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The Best 6 in the 6ix: Teenage Green Bean

“Hey, Evan just called weed ‘Teenage Green Bean.’ Isn’t that a great name for a band?” This was the text Sydney Brasil received from lead guitarist Kieran after their bassist Evan was reeling off hilarious terms for weed.

Several gigs and a new single later, Teenage Green Bean have become a small but significant, jangle pop band circulating in the GTA.

(All photos by Joel Presant @presantj)

After Kieran and Evan’s first band broke up, they founded Teenage Green Bean (TGB). Last New Year’s, a Toronto-based promoter, Lou Cole, asked the band to play on a compilation album of D.I.Y bands in the city, which you can listen to here.

Needing a fourth member for the follow-up gig, Brasil stepped in as a one off to do lead vocals and rhythm guitar for the group and has been doing so ever since.

“After a few drinks, I was like, ‘Hey, if you want rhythm guitar for one show, I can do that for you,” she says. “And then I don’t know how it happened but we started playing together and it just got implied I was in the band. It was a gradual thing.”

“They didn’t really play shows or do anything serious until I joined.”Growing up downtown in Little Portugal, Brasil was always musical. She recalls entering school talent shows, learning the guitar at 12 and starting to get serious about music in her teens.

While Brasil’s stepmom was part of a band, her father helped her load gear after gigs, which is why it’s no surprise that she has a strong support network at home that lets TGB crash on the sofa after late night shows.

“My dad always really appreciated music but never played an instrument,” says Brasil. “He really encouraged me to do music.”

Alongside vocals and rhythm guitar, Brasil writes original music with her bandmates.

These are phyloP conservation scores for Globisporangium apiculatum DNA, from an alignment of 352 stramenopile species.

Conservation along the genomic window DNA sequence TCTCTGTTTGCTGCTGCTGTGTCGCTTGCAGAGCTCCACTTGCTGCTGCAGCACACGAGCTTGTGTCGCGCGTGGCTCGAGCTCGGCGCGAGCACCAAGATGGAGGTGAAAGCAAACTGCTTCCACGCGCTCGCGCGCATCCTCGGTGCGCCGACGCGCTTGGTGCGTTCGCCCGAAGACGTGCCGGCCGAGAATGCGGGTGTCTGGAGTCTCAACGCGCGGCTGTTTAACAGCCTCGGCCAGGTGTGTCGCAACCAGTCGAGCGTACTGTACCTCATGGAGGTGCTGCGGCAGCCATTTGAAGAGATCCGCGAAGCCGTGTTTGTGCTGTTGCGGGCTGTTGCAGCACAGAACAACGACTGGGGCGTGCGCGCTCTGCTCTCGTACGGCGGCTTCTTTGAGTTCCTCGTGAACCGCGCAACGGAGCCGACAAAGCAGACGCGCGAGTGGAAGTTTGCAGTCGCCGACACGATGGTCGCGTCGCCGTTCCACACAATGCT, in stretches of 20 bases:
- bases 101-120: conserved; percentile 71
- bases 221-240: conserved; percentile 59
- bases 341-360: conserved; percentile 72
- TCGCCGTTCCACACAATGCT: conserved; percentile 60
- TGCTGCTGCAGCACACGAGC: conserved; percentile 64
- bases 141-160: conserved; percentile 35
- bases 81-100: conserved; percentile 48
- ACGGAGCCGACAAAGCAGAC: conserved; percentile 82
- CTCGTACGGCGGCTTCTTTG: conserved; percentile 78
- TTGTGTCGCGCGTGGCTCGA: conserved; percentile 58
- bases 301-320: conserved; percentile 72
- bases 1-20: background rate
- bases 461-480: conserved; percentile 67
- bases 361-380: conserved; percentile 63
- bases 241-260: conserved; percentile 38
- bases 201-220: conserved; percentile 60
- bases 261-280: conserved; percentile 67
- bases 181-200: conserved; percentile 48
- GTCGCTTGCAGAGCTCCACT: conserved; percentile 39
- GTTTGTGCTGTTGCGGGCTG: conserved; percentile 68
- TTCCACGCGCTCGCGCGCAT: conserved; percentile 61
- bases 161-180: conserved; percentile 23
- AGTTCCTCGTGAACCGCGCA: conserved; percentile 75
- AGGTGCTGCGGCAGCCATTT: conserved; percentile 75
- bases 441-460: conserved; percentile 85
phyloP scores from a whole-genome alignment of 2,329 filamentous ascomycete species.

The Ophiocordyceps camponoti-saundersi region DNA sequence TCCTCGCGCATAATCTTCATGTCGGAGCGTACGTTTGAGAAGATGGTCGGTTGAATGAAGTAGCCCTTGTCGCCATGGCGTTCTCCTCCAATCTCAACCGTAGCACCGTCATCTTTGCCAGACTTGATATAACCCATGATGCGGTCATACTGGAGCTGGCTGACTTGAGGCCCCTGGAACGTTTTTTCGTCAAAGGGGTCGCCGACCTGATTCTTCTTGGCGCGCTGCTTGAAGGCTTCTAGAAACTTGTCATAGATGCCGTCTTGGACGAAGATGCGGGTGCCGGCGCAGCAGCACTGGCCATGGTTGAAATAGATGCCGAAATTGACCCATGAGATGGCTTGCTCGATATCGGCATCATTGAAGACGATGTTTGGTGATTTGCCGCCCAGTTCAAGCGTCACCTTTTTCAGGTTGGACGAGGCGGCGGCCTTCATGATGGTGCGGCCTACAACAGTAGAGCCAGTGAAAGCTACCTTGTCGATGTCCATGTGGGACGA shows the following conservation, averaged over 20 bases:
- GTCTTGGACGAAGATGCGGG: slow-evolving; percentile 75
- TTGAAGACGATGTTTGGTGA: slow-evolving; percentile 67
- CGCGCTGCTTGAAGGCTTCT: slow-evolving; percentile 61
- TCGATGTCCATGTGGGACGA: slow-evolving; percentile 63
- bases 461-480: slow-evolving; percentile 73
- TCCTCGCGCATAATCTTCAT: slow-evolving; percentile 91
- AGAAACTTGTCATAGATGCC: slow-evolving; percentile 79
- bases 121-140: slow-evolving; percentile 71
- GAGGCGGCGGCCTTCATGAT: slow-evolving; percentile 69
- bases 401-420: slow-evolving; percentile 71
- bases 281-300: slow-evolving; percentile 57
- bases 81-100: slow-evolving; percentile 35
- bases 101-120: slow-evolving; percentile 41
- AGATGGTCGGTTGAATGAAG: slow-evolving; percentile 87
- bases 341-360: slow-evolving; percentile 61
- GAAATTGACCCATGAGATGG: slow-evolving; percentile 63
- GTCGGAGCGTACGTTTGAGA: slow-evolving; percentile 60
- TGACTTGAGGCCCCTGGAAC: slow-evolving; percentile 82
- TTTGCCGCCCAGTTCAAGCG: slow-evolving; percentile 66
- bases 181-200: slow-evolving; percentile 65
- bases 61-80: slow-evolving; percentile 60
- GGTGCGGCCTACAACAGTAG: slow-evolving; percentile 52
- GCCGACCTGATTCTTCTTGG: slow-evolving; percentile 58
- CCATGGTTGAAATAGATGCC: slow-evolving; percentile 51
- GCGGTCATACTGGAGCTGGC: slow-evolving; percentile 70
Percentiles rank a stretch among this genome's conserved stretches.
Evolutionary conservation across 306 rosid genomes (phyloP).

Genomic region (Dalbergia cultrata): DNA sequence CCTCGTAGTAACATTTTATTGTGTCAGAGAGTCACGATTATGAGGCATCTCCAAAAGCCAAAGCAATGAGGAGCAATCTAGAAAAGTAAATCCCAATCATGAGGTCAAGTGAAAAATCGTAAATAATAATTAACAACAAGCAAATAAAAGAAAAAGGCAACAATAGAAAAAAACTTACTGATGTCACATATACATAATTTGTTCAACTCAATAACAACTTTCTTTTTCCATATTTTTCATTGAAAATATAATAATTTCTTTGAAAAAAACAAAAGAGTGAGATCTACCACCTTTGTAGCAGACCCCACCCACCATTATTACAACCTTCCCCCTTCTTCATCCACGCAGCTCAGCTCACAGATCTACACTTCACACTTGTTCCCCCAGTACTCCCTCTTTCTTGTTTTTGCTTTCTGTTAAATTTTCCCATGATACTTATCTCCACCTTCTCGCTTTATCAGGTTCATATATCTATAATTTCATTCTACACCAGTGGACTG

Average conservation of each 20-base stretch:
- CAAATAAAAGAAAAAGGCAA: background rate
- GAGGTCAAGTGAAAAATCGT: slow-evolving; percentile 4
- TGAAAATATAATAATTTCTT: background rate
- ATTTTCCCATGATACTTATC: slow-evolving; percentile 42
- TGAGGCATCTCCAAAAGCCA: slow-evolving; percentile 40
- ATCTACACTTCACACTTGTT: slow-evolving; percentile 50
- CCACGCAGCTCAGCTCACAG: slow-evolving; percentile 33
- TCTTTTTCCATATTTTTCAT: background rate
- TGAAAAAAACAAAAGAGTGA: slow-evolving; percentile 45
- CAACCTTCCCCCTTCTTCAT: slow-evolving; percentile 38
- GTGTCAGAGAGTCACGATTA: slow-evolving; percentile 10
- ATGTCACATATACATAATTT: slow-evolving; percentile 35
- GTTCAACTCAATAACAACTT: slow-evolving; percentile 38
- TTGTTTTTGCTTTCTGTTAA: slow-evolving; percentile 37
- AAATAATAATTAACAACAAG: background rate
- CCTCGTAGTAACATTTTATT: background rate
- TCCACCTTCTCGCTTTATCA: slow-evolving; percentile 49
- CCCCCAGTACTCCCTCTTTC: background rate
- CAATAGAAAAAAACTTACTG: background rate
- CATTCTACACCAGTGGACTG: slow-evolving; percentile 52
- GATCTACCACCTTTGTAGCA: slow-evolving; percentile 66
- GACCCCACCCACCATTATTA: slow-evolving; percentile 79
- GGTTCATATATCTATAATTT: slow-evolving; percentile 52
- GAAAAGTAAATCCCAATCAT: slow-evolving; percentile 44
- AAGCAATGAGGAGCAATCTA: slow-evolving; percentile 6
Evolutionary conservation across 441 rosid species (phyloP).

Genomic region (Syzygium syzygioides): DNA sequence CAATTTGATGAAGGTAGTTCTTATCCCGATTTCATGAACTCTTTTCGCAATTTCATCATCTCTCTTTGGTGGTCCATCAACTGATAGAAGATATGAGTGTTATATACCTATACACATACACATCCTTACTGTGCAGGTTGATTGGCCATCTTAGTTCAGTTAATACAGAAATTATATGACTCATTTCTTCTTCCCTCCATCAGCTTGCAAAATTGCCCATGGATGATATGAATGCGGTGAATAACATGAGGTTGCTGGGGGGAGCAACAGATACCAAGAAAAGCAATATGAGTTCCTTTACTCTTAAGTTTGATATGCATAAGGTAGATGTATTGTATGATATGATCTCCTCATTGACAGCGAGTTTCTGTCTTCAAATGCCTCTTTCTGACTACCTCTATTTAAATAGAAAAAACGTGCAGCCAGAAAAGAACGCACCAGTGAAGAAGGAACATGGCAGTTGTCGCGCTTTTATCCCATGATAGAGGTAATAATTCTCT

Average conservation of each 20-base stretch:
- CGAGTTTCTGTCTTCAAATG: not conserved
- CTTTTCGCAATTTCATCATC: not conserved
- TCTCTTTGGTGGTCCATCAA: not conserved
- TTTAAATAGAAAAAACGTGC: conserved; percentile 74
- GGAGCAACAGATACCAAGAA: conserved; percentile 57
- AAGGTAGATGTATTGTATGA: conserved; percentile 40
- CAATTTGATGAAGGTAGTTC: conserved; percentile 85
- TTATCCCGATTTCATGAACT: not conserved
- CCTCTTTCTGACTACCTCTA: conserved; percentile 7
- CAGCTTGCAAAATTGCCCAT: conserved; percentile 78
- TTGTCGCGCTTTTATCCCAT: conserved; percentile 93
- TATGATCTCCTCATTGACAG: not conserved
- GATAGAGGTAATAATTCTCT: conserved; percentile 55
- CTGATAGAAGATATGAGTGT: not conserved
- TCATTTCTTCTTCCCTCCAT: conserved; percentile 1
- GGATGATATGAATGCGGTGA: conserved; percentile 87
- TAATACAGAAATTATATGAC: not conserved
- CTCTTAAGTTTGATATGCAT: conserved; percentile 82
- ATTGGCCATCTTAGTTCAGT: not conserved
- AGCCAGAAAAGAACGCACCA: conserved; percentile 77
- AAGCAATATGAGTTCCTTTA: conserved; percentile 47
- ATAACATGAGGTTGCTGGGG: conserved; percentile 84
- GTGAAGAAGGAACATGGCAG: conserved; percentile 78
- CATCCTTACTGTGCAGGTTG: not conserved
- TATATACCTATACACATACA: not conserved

“It all comes together naturally. It’ll start with one person and we’ll go from there. Everybody has a little bit of something that they contribute to the songs,” she says.

With an Arcade Fire vibe about them, the group spend silly sessions covering the Red Hot Chilli Peppers and working on original tracks. They’re just a group of pals in Toronto making music. This is how every great rock band started out, right?

Women in Music Canada conducted a survey in 2014 showing that 48 per cent of the music companies surveyed held no women in their executive tiers, and among the hundreds of women polled, only 10 per cent held executive positions.

Even at 20 and as the only female member of Teenage Green Bean, Brasil has experienced first-hand what it’s like to be a young woman in the music scene. Whether it be promoters not taking her seriously or sound guys acting like she doesn’t know as much, Brasil admits that she has struggled several times already in her short music career.

“It’s all small little microaggressions,” she says. “It would be ignorant of people to not realize this. People, especially men in the scene, have this internalized misogyny and they really need to unlearn that. I’ve had people on the scene who have changed and apologized to me for not respecting me.”

While the other members of the band live in Hamilton, Brasil was born and raised in Toronto. Despite still playing gigs in Hamilton, it isn’t quite the same as the “big city.”

“They used to have a thriving scene a couple years ago but now they’re closing a lot of local venues and D.I.Y spaces,” says Brasil. “So, it’s not as thriving as Toronto.”

The perk of living in the smaller cities in the GTA is that the rent is low. However, for many of these young artists the draw of the big city is too strong.

“If you’re going to make it anywhere in Canada, it’s got to be Toronto,” she says.

You can listen to Pop Psychology by Teenage Green Bean here.


Exchange student from London, UK currently studying at Ryerson. Movie fanatic, aspiring musician, video editor and feminist.
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